Tobias Lutke -- Chief Executive Officer

I'll take this. So, yes, we were early adopters. We integrated...I want to say 2012 or something like that -- a little bit before bitcoin generally got into the news. Again, we see our objective here at Shopify to just be ahead of the curve on what our customers might need. Clearly, no one -- at this point -- asked us to integrate bitcoin. But, I see -- one of the many reasons that makes it hard for small businesses to compete with larger ones is a general lack of adaptability. This is not to say that's a shortcoming of the small world. They just have more important things to do than monitor the latest tech trends and try to build against the latest things. So, we want to inoculate our customers from having to pay attention to everything new that's coming. So, we integrate things early. We build proof of concept, we integrate the things that matter into the platform, and that's why we integrated.

In terms of latest numbers -- bitcoin is going up because there's general familiarity. More people are familiar with it. I would say that so far, bitcoin is more used as a -- frankly -- exceptionally volatile stored value rather than a transactional system. There's actually some technical reasons behind bitcoin that I probably can't get into, but a lot of people are thinking about how to solve some of those. In general, it's picking up. I think this bitcoin actually fits into the mosaic of Shopify. Similarly, you might have seen -- we worked on an app recently that's a partner with one of our customers called Magnolia where we integrated Apple's ARKit into their iOS app so that people can just look at the beautiful products that are being sold on Magnolia -- put them into their house, see what they look like to scale, and these kinds of things. It's almost the same thing.

So, bitcoin is super interesting. I personally am a strong believer that the internet will eventually have its own currency or set of currencies for its own internet native form of transferring value around. If it's going to be bitcoin, I can't really say, but we will strongly support other kinds of potential ways of transacting, and...this is what we do.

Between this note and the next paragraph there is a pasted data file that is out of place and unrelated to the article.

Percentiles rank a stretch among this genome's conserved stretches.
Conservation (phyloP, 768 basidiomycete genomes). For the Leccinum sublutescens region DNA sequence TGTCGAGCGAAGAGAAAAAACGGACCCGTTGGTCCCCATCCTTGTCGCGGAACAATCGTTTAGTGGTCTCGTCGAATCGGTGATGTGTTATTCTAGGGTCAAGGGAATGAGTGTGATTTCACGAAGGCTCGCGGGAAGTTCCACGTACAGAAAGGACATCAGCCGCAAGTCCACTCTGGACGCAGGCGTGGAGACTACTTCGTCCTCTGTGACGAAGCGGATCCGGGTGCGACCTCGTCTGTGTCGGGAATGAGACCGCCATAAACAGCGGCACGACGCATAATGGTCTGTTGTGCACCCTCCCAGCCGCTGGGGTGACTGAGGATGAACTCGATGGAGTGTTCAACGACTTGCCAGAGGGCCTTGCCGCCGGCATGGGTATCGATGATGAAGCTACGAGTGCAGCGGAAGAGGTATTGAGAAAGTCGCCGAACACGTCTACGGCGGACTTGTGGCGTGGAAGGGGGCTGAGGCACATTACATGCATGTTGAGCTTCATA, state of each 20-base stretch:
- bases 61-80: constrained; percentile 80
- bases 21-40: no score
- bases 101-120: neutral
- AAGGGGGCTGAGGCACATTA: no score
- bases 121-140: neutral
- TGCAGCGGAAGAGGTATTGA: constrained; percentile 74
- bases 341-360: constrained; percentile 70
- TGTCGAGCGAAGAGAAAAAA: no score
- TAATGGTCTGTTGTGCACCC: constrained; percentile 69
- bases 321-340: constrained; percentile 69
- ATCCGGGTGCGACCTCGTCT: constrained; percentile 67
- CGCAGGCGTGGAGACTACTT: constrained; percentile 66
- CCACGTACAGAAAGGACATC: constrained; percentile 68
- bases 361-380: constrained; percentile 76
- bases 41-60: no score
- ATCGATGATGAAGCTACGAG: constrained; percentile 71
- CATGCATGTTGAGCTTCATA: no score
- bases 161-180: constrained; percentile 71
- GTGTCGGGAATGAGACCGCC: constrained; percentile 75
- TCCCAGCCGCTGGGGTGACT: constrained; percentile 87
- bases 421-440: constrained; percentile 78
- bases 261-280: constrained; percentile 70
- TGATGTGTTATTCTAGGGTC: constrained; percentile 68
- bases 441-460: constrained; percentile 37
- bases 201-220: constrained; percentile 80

Thomas Forte -- D. A. Davidson -- Analyst

Great, thank you.

Kathryn Keita -- Director of Investor Relations

Thanks, Tom.

Operator

Your next question comes from Ross MacMillan from RBC. Please go ahead.

Ross McMillan -- RBC Capital Markets -- Analyst

Thanks so much for taking my question. Ross, we're just about to enter into the seasonally strong GMV period, and the Plus pricing changes started to flow through in Q3. I'm just wondering if you could remind us approximately of how that GMV basis for the Plus merchants maybe is a percentage of total. And then, for Harley, just on the DHL shipping relationship, did you use a third party to help with the onramp and integration, or was that something you did independently? I know you've used some third parties historically for USPS and Canada Post. Thank you.

Russ Jones -- Chief Financial Officer

I'll take the first part of that. I can also answer the second part, but I'll let Harley do that. So, in terms of GMV, our Advanced and our Plus merchants account for over 50 percent of the GMV, so with the new pricing in place in advance of this holiday period, we expect that to be a good tailwind for what the quarter will look like and how we modeled our guidance on that.

Harley Finkelstein -- Chief Operating Officer

On the DHL Express integration -- so, we worked directly with DHL on that, and one of the reasons that we were especially excited about this particular one is that more than 10% of the millions of packages that are sent every month by Shopify merchants are actually sent internationally, so DHL Express opens up some incredible shipping opportunities for the merchants that they traditionally may not have had.

Ross McMillan -- RBC Capital Markets -- Analyst

Great, thank you.

Operator

Your next question comes from Kevin Krishnaratne from Paradigm Capital. Please go ahead.

Kevin Krishnaratne -- Paradigm Capital -- Analyst

Good morning. Just a question on the subscription revenue growth and transit acceleration there, along with your record ads and Plus stores being added -- just wondering if I could get any comment on any differences on the seasonal retail push versus last year, meaning did you see any merchants adding more apps and themes in advance of the Q4 period? Any differences there, or do we think that you're still going to see some upside related to that retail activity to come in Q4? Just wondering if there was any kind of pulling in from what you'd expect -- what you typically would see from Q4 into Q3.

Russ Jones -- Chief Financial Officer

Nothing really in terms of stuff being pulled in. Again, we just have more merchants that have come to us directly who are also telling their friends, and we continue to invest wisely on the paid advertising, and I think we've talked with a number of points on the partner stuff -- so, all of that. In terms of the growth in apps and themes, we continue to see a steady climb there, so, again, not expecting any sort of big movement one way or the other.

Kevin Krishnaratne -- Paradigm Capital -- Analyst

Thank you.

Kathryn Keita -- Director of Investor Relations